A green light to greatness.®


By Christen Dennis

The sky gently weeps as I drive home from my shift at Starbucks, making the ten-minute commute to my cramped apartment. Something feels weird.

Just go check on him. It’s two minutes out of your way.

I look back now on this decision. At the time, I hated myself for being so weak.

He’s an adult, I thought. You’re not his mom. Stop caring so much. He had only ignored a few text messages. Just five. But when the man you love is a closet heroin addict, his decision to ignore a few texts sends chills up the back of my neck.

I call one last time. Another no answer. I try to shun the cold from creeping up my neck. Just go home, I tell myself. Maybe he’s already asleep.

Will’s addiction is a secret, even to his own family. It’s something that seems to always be stuffed under his shirt, plaguing him every day. It makes every room stiflingly hot. Will’s secret is mine as well, and it’s slowing destroying us both. I am addicted to a junkie, and I’m becoming a junkie myself. I am sharing a human with a drug. A sticky, black mess of heroin is our constant companion. I am unwilling to let go of one for the other.

I never really thought about heroin much before I met Will. His chocolate eyes and quick laughter captured my heart fast. His quirky humor and passion for the arts is something I love about him. He’s a terrible liar and can’t hide feelings from spilling all over his face. He often surprises me with flowers after work.

I was naïve. I believed I could free Will of his addiction by putting him in a different environment, with different friends and with my undivided attention. His addiction was a math problem I could calculate. I was wrong.

Will has two faces. The Will I love and the Will that scares me. Will is considerate and sincere. Heroin Will lies about where he was at 3 a.m. that morning. Will likes to dance with our 2-year-old kitty. Heroin Will makes me feel childish, and foolish, for worrying if he’ll make it home. Heroin Will is slowly killing himself.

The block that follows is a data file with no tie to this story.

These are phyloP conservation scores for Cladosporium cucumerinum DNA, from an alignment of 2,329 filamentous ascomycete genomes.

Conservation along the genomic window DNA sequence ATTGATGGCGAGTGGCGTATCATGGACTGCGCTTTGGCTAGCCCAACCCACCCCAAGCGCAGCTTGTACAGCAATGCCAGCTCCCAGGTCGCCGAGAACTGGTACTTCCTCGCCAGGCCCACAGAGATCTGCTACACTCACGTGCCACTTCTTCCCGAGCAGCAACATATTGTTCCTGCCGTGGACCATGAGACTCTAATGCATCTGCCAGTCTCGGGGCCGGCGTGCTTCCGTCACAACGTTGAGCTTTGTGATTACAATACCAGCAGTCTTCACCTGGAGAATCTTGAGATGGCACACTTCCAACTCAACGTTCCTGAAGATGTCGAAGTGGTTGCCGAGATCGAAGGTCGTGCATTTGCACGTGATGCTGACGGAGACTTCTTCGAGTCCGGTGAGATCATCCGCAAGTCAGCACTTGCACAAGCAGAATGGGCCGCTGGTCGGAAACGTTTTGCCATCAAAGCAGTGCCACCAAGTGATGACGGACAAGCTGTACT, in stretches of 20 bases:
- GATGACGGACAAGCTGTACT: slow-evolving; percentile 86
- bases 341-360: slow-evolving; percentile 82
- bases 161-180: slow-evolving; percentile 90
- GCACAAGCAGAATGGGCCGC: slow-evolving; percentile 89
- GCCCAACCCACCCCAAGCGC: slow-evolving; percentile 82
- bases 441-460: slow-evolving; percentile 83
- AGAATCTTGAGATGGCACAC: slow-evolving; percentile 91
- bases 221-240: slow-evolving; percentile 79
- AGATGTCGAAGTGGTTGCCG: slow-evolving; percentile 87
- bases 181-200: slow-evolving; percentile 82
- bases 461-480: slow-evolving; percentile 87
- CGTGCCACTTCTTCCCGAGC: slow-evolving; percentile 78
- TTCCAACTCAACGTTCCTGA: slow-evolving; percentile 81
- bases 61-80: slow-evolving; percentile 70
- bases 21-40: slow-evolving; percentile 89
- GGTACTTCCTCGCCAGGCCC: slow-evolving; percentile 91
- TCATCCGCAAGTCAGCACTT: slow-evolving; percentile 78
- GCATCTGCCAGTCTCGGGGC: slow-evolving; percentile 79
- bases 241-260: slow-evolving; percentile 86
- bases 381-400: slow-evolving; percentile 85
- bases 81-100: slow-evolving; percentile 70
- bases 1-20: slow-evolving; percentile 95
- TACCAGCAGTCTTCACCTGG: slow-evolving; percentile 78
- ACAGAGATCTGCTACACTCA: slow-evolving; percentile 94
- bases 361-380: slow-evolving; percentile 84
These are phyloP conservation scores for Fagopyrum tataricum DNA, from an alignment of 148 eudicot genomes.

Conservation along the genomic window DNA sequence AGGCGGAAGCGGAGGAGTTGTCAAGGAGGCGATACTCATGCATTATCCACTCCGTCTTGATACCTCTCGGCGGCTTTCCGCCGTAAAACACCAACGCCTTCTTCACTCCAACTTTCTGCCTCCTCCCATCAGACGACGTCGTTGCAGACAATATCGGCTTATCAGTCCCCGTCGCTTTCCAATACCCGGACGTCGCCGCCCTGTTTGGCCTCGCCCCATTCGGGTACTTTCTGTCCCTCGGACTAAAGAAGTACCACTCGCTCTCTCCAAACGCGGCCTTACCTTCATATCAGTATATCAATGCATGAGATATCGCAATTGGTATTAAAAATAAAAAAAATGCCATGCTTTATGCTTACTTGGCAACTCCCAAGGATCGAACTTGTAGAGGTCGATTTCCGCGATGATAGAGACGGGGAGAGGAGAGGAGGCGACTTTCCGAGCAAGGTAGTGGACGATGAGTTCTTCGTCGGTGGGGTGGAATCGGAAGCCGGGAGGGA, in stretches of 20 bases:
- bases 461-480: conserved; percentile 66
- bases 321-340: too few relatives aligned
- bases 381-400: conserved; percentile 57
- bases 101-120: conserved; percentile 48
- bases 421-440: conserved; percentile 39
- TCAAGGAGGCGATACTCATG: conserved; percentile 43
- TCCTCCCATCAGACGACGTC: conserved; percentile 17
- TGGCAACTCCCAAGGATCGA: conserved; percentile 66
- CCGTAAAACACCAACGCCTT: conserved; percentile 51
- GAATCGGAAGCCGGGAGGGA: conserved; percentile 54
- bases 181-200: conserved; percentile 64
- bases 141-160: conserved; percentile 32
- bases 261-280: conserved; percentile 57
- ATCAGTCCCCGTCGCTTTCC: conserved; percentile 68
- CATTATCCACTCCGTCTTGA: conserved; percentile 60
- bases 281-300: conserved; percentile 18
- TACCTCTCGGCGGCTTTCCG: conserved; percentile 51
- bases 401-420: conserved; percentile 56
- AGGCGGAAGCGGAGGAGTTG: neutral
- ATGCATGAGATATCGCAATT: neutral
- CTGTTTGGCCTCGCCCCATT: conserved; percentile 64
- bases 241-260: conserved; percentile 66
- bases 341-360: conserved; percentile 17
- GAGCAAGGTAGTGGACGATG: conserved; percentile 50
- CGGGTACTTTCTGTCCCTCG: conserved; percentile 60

Loving two different people in the same body changes you. You wonder which of his words actually hold meaning, and which words are empty promises. You learn to question everything Heroin Will says and does. You learn to accept they could never come home one day. You learn to accept that there’s nothing you can do about it.

Will and I have been together for two years, and even my parents don’t know he’s an addict. They probably wouldn’t believe it if Will confessed that he was. Will’s a hero. Heroin Will would have to be a fable. But for me the charade is difficult to bear. The silence is deafening. I am an island, and I’ve never felt so lonely.

I drive through the rain and pull up to Will’s whitewashed brick house off Welch Street in Denton. My feet feel heavy as I walk up the front steps and push the front door open. It’s never locked.

“Will, are you home?”

No answer. The house is quiet and dark. He never goes to sleep before midnight. Insomnia and paranoia haunt him like ghosts when he’s trying to wean himself off his beloved heroin. Two side-effects that follow Will’s regular attempts at “recovery.” But “recovery” is a word I don’t trust when it involves Heroin Will.

Will has tried recovery centers. None of them have worked. He’s read Alcoholics Anonymous. He has the “12 Steps” memorized. I feel shame for not knowing how to help, for not knowing how to solve this problem.

My watch screams 10:31 p.m. I dodge clothes, food wrappers, and make my way to his bedroom.


I nudge his bedroom door open with a strained creak. Silence.

And then I see a body slumped over his bed.